In the CDP the population was spread out with 24.0% under the age of 18, 24.4% from 18 to 24, 49.7% from 25 to 44, 1.8% from 45 to 64, and 0.1% who were 65 years of age or older. The median age was 25 years. For every 100 females there were 180.8 males. For every 100 females age 18 and over, there were 219.5 males.

The median income for a household in the CDP was $31,634, and the median income for a family was $31,377. Males had a median income of $24,865 versus $20,664 for females. The per capita income for the CDP was $17,671. About 6.5% of families and 7.4% of the population were below the poverty line, including 9.1% of those under age 18 and none of those age 65 or over.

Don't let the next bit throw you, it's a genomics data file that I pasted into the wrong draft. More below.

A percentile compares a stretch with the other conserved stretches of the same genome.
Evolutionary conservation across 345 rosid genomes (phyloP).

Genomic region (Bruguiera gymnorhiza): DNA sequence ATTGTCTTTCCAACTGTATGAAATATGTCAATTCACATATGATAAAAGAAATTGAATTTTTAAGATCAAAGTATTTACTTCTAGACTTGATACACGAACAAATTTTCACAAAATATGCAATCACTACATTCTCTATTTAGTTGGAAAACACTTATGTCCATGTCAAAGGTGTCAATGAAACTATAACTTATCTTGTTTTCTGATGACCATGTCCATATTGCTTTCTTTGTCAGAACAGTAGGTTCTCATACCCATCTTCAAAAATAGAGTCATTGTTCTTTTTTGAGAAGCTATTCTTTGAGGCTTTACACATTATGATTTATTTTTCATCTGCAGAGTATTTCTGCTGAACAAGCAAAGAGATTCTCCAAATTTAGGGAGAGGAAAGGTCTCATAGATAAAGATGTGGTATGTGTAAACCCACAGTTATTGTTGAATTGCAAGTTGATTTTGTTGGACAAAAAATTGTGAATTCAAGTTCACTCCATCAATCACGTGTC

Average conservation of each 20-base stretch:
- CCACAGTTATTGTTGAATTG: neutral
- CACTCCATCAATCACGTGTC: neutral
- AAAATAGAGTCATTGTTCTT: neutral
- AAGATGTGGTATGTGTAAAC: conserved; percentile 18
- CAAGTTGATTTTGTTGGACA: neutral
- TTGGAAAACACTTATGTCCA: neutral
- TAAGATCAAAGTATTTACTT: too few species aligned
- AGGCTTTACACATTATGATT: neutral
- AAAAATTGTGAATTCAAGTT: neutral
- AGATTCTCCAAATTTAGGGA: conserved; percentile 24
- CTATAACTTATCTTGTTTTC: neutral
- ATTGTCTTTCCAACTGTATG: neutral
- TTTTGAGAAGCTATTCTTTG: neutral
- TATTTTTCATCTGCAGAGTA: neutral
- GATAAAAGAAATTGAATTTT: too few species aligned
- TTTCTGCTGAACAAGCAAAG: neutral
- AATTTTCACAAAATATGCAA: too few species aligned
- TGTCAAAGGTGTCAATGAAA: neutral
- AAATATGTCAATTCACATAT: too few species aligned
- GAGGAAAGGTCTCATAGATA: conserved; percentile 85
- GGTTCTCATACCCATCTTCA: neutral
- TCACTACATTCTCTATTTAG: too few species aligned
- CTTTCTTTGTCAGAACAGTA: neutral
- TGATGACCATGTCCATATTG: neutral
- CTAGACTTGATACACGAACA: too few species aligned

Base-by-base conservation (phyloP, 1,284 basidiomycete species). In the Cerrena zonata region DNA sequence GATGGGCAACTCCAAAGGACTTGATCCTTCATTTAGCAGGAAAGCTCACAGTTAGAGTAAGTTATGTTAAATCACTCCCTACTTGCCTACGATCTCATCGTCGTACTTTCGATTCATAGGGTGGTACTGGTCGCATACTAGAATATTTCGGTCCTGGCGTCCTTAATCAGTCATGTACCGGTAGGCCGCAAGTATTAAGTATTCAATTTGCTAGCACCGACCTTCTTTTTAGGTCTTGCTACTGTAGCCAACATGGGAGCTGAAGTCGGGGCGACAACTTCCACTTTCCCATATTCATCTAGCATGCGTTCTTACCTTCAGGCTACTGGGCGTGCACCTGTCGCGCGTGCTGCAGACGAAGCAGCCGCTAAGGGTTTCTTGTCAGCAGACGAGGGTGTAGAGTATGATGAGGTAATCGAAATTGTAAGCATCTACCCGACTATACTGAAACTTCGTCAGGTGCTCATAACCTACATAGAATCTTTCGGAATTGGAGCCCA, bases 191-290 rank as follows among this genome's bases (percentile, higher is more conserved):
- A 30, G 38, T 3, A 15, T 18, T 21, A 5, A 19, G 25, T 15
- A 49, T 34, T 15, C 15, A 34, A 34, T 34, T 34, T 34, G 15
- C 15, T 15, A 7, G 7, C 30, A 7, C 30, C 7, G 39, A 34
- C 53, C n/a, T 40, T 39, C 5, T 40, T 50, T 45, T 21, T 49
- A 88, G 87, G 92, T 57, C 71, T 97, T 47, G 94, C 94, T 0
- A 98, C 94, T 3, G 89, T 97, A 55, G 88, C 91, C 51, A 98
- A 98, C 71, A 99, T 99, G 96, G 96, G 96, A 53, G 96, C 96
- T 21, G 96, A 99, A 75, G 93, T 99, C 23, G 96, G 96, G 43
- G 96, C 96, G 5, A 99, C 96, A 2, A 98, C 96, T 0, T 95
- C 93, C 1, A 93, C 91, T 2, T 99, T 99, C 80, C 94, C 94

See also[edit]

References[edit]

  1. ^ FAA Airport Master Record for MUO (Form 5010 PDF)
  2. ^ "American FactFinder". U.S. Census Bureau. Retrieved 22 March 2011. 
  3. ^ a b c "Thunderbird accident report released". F-16.net. Retrieved 3 April 2013.  This article includes a link to the cockpit video of the ejection.
  4. ^ "US Gazetteer files: 2010, 2000, and 1990". United States Census Bureau. 2011-02-12. Retrieved 2011-04-23. 
  5. ^ Moffatt, Riley. Population History of Western U.S. Cities & Towns, 1850–1990. Lanham: Scarecrow, 1996, 96.
  6. ^ "Subcounty population estimates: Idaho 2000–2007" (CSV). United States Census Bureau, Population Division. 18 March 2009. Retrieved 2009-06-17. 
  7. ^ "American FactFinder". United States Census Bureau. Retrieved 2008-01-31. 

Further reading[edit]

External links[edit]